Video: Local philanthropy groups key for community solutions
Posted September 14, 2017
The most sensible solutions for regional challenges are often developed in the regions themselves. Cathy praised Indi's locally based philanthropic groups which often "fill the gaps" and called on the government to announce the Community Stream of the Building Better Regions Fund.
Ms McGOWAN (Indi) (11:23): Colleagues, my topic today is regional solutions and the role the government has in supporting communities. The government have told us that they don't have all the answers and that the most sensible solutions are often developed in our regions, and I couldn't agree more. This week, Philanthropy Australia hosted the Philanthropy Meets Parliament Summit, which helps philanthropy organisations and government understand each other's perspectives and priorities and how they can work together to achieve desired objectives. Philanthropy is do-gooding on a grand scale. People give money to an organisation that then redistributes it. They do amazing work at the national, state, regional and local levels.
In the absence, however, of major policy implementation that adequately considers the diversity of our regional communities, our philanthropy groups and community groups, we're often left with: who is going to fill the gap and how do we join the dots to get the solutions we need? I have to say that, in my electorate of Indi, the community plays such an important role in developing solutions and finding ways in which they can work together. And so there are philanthropy groups such as the Tomorrow Today Foundation, led by Sally Gamble; the Into Our Hands Foundation, led by Paul Ryan; the Marysville and Triangle Community Foundation, led by Tony Thompson; the Friday Foundation led by Chris Friday; the Border Trust Community Foundation led by Michael Salter; and the Foundation for Rural and Regional Renewal, which covers the whole of Victoria. We are doing really well in my electorate.
I want to acknowledge and thank the work of all those community committees and volunteers for the terrific job that they do in making our communities better and filling the gaps—gaps that government could never fill. For example, the Marysville and Triangle Community Foundation does leadership and capacity building work; the Harry and Clare Friday Foundation based in Mansfield looks after aged care and health services; the Border Trust is doing some fantastic work with the Young Women Leading Change program to foster community leadership; the Tomorrow Today Foundation brings a whole community approach to education and building a much better town in Benalla; the Into Our Hands Foundation is delivering Social Enterprise 101 workshops, in partnership with the Australian Centre for Rural Entrepreneurship; and the Corryong Neighbourhood Centre has developed the Upper Murray Community Bakery, which employs up to six staff—people who otherwise would be on benefits. They're getting jobs in Corryong, learning skills and creating such a positive attitude.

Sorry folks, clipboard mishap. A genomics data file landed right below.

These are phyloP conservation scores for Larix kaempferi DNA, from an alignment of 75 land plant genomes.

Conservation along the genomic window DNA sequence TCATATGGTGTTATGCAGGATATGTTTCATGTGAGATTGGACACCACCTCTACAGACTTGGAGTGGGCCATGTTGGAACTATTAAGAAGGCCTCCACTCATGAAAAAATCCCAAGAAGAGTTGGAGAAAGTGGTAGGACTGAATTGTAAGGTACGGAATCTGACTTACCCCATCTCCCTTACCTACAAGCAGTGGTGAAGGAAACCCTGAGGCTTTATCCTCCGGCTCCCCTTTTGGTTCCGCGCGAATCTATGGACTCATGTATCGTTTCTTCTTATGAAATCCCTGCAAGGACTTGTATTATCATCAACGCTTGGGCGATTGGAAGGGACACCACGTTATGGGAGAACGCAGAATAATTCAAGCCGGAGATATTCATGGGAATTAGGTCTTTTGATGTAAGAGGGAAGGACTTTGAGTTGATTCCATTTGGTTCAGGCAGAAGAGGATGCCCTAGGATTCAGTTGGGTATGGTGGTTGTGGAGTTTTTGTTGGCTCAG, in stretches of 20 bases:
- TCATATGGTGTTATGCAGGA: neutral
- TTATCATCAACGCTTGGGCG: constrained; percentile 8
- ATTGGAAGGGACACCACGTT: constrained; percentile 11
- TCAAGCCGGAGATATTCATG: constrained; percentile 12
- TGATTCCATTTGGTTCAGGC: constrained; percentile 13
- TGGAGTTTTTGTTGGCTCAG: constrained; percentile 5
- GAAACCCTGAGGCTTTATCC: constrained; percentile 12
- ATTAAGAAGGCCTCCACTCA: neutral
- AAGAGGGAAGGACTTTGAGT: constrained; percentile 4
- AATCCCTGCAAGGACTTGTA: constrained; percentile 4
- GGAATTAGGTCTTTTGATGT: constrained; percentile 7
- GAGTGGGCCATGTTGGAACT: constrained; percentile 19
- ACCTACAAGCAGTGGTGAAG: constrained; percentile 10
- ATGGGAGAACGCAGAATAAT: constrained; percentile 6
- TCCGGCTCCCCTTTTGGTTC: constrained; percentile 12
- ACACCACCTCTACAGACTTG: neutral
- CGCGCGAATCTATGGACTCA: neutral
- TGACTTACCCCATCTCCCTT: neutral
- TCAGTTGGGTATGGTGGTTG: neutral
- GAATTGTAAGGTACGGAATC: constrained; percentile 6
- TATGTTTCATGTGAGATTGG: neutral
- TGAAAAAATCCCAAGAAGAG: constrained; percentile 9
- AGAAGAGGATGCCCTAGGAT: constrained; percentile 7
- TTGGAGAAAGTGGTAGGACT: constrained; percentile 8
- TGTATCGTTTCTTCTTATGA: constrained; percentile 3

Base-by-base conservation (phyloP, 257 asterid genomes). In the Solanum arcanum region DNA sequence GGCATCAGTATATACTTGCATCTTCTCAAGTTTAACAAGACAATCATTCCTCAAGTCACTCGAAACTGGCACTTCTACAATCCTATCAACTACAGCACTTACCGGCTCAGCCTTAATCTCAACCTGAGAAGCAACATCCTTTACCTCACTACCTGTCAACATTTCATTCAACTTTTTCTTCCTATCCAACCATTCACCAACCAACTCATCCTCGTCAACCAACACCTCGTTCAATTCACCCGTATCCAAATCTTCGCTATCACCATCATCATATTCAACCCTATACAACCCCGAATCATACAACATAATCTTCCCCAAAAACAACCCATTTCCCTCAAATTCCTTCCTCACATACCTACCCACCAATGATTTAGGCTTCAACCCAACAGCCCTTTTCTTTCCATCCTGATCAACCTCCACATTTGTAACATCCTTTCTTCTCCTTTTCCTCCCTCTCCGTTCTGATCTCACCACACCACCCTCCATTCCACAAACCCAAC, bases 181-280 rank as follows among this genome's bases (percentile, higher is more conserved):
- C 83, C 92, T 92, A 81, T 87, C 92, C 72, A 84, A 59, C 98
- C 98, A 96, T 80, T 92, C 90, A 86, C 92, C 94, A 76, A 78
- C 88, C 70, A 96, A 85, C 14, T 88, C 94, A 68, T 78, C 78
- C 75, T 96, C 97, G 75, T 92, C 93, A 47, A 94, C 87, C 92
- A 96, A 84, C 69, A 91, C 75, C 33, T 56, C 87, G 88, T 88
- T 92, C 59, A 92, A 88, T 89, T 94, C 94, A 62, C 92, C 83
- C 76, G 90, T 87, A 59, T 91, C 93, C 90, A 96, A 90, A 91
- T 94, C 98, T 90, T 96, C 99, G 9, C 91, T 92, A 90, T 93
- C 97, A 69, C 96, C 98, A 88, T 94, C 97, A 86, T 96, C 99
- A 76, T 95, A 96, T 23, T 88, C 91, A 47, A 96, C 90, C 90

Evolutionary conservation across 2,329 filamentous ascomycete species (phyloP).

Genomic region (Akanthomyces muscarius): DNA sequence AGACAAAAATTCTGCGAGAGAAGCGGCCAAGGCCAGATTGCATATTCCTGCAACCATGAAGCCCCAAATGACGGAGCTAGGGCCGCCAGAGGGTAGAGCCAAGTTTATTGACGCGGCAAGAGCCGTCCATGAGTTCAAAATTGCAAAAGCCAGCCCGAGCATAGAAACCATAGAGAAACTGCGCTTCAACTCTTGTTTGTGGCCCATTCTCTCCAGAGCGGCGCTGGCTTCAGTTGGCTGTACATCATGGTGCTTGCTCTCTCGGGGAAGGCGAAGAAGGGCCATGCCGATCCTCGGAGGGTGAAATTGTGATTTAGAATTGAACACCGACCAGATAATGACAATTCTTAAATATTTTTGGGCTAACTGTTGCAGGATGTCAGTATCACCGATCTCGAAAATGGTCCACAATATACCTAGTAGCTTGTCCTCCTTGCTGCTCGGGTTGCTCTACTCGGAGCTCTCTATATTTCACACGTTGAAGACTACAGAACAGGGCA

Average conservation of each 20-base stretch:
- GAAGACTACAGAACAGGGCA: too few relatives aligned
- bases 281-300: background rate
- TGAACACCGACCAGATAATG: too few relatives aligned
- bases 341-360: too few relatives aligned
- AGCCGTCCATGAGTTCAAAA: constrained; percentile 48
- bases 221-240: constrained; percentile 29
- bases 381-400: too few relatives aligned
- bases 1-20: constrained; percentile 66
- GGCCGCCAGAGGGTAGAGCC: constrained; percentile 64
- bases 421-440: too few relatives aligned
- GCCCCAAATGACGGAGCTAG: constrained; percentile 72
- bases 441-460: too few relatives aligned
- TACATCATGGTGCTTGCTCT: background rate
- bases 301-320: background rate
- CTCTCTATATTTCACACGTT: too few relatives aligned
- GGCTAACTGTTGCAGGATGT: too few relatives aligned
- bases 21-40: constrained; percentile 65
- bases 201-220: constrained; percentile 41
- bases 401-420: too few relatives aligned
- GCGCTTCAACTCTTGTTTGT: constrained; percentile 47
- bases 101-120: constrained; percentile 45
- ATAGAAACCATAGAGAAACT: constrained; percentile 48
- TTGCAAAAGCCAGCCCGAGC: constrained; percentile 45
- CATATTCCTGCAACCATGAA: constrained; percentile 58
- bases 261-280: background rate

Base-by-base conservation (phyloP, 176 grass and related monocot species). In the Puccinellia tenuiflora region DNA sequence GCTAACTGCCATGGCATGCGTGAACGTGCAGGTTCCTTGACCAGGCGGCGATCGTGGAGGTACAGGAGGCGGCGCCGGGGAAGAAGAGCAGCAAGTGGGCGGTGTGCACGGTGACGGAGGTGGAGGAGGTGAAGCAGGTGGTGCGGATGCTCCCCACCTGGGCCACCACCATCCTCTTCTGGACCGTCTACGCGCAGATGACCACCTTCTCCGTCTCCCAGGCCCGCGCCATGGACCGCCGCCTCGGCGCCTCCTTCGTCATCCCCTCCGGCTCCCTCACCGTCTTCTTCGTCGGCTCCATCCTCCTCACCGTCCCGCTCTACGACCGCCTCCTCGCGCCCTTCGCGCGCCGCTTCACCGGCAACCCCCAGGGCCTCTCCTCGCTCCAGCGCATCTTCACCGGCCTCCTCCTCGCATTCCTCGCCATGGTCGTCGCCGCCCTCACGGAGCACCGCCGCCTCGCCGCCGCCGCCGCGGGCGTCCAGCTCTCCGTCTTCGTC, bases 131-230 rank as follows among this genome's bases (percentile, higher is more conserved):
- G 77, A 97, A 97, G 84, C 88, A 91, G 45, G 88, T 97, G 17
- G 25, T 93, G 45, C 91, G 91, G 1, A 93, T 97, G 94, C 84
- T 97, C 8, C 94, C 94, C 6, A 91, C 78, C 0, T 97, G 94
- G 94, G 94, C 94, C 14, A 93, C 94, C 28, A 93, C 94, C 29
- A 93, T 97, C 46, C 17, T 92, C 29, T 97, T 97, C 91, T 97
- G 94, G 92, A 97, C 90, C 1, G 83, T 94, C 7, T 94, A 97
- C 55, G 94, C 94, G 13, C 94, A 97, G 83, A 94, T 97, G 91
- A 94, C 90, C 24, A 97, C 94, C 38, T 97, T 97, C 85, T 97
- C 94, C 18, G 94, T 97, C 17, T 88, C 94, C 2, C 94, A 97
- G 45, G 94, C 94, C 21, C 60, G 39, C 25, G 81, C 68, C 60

I would also like to acknowledge two of my constituents, who are in parliament today. I welcome Liam and Nathalie. They're volunteers in my office this week, and they're learning how parliament works. They're both seriously involved in our communities, doing volunteer work in so many ways. Thank you on behalf of the parliament for the work that you do.
But what I really want to say to the parliament is that we could get such a better bang for our buck with our community volunteers and philanthropy if we had a framework, if we had a way of government supporting them. The philanthropy groups have told me that they need help with tax deductibility. They have told me that, if they could have some support within that taxation system, it would make the giving of money easier and the spending of it—well, they can spend it easily enough; it's getting it that makes it really hard. My community groups in Corryong say that they're doing such fantastic work but it's really hard for them to get the project management money that they need out of community resources, and so they have to use their corpus money to pay project workers to do all the management. If there were some way that the government could support them in that role it would make a difference.
I'm here to say to my communities: the government is understanding this. We've got some programs that work in that regard. There is one particular program, and that is the community stream of the Building Better Regions Fund. It has been specifically designed to help us with this. It's a call-out to the minister: 'Hey, Minister, can you tell us when you're going to announce the funding for this?' We know that all the submissions are in, but if Senator Nash and the National Party could follow it up for me, I would be really grateful.
Our communities want to know how the government is going to support them to do what they're already doing, and programs like the Building Better Regions Fund is exactly the right program to help us do it. Everyone is waiting. They haven't got the answer as to who is going to be funded and when they can start the next period of work. I welcome the opportunity to be here today, and I thank all my community for their voluntary work.